I tried out this program on my machine. Out of ten times, it didn't crash at all, whereas I've been told it might sometimes. What is the reason it's dangerous?

char *s = "Hello";
printf("%s",s); // Does not crash
printf(s); // Crashes sometimes?

I've thought of two things: "Read-only string", or "Since format string is not given, printf does not identify the parameter as a string", but I'm not sure these are right.

  • 6
    As it stands it will not crash. One assumes that if s contained formatting parameters it will crash – Ed Heal Jan 11 '14 at 21:34
  • @EdHeal Thanks! Can you please give me an example – CHID Jan 11 '14 at 21:35
  • The string %? Is included, to require an argument Because not passed in practice. – BLUEPIXY Jan 11 '14 at 21:35
  • 1
    `char *s="%s %d";" should do the trick – Ed Heal Jan 11 '14 at 21:37
  • @EdHeal: int x = 0; int y = 1/x; should also do the trick. The code in the question is safe. Some different code may be unsafe. – Keith Thompson Jan 11 '14 at 21:42

The example you give shouldn't crash, because "Hello" contains no format specifiers that would cause printf to go looking for arguments to format.

But if s was a format string, e.g.

char *s = "Hello %s!";

then you'd have an issue, because there would be no arguments to format into the string. Note, it doesn't necessarily crash outright, but can have unxepected behavior. e.g. I see

Hello h??V?!

(plus warnings when trying to compile it!)

Additionally, see godel9's answers could be reassigned to point to another string.

  • Thanks Zigg. A good concept to learn. Thanks :) – CHID Jan 11 '14 at 21:37

I think that part of the trick to this question is the fact that s is not declared as a const pointer.

Since s is not declared as a const pointer, there's no guarantee that it will always point to the string literal "Hello". For example, the following code results in undefined behavior:

const char *s = "Hello"; // i.e. not const char * const s = "Hello";
s = "Hello %s";
  • Excellent point. – zigg Jan 11 '14 at 21:38
  • Thanks @godel9. Appreciate your help – CHID Jan 11 '14 at 21:41
  • 3
    @haccks: But not equivalent to char * const s = "Hello", which is what matters here. – jwodder Jan 11 '14 at 21:43
  • @jwodder; Oh! That's the point. – haccks Jan 11 '14 at 21:44

Given the code you've shown, there is no reason for either printf call to crash. The string literal is effectively read-only, but that's not a problem since printf won't attempt to modify it.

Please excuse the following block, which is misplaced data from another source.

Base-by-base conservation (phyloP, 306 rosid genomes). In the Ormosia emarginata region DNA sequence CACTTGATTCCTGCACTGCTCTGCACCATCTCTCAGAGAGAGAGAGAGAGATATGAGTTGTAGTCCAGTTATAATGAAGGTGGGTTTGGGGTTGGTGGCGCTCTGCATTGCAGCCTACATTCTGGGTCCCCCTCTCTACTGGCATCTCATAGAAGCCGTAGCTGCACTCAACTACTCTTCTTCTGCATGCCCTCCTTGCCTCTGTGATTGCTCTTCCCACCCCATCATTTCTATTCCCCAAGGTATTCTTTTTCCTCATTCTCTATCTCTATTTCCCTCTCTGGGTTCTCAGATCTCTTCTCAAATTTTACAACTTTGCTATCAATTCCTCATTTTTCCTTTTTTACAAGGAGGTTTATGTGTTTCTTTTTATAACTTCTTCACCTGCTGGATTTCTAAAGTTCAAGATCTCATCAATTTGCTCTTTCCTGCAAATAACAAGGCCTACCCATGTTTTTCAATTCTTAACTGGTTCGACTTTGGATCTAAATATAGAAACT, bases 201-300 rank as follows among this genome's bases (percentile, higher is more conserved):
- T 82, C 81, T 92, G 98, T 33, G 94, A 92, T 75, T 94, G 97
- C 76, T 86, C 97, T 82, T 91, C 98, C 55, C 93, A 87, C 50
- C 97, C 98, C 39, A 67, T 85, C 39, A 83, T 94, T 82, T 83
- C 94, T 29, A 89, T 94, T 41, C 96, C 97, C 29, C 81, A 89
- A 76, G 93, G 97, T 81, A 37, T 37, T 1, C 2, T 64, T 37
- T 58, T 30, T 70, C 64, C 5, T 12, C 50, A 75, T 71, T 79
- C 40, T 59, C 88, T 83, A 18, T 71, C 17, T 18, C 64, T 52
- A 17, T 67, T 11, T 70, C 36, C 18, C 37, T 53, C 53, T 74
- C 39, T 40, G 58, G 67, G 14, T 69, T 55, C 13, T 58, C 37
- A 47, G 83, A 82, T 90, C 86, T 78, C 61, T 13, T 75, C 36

"hello" is perfectly valid either as a format string or as a second argument with the first argument being the format string "%s".

There is a potential problem if that's the last thing the program writes to stdout; it's implementation-defined whether a newline '\n' is required as the last character written. But it doesn't have to be written as part of the same printf call.

If s pointed to a string containing something other than "hello", the behavior could be undefined. For example, if s happens to point to the string "%d" or '%s", and you don't provide a corresponding argument, the behavior is undefined (and the program could crash).

It's generally dangerous to pass a pointer to an arbitrary string as the first argument to printf, exactly because of the danger of stray % characters. But "hello" is not an arbitrary string; it's just "hello".

And since s is not declared const, it could be modified before being passed to printf (but that's not possible if the lines you've shown are actually consecutive).

One more thing: since s is initialized to point to a string literal, it should be declared as:

const char *s = "hello";

Omitting the const means that the compiler won't warn you about attempts to modify the string literal. But since the code you've shown doesn't do that, it's not really an issue.

Bottom line: The code you've shown is perfectly safe, but it's "brittle" in the sense that it could easily blow up in your face if you modify it carelessly. There are things you can do to make it more robust in the presence of future code modifications.

  • Thanks much @Keith. Wonderful explanation – CHID Jan 11 '14 at 21:42

In this specific case the program is not supposed to crash.

If, however, you had char *s = "xx %d yy" for example, then printf(s) would have likely crashed due to a memory access violation, while trying to read an integer value from the stack (because of the %d within the input string).

  • Thanks for your help @barak – CHID Jan 11 '14 at 21:44

If the string contains a % then it will crash. Because the % sign and the following character will be interpreted as a conversion character e.g., %d, %f. However since this is part of a string, the compiler will not check whether it is valid syntax -- so you could have %k for example and there won't be any value being passed to it. So it will crash.



, "Hel%lo" or "Hel%lo"

PS: I can't add a comment, hence I am answering here.

  • Thanks @user1494682 – CHID Jan 11 '14 at 21:50

The statement


will not crash in your given example.
But printing a string without conversion specifier is risky when s contains the % character. In that case you wouldn't get the desired result, since printf will assume it is the beginning of a conversion specification.

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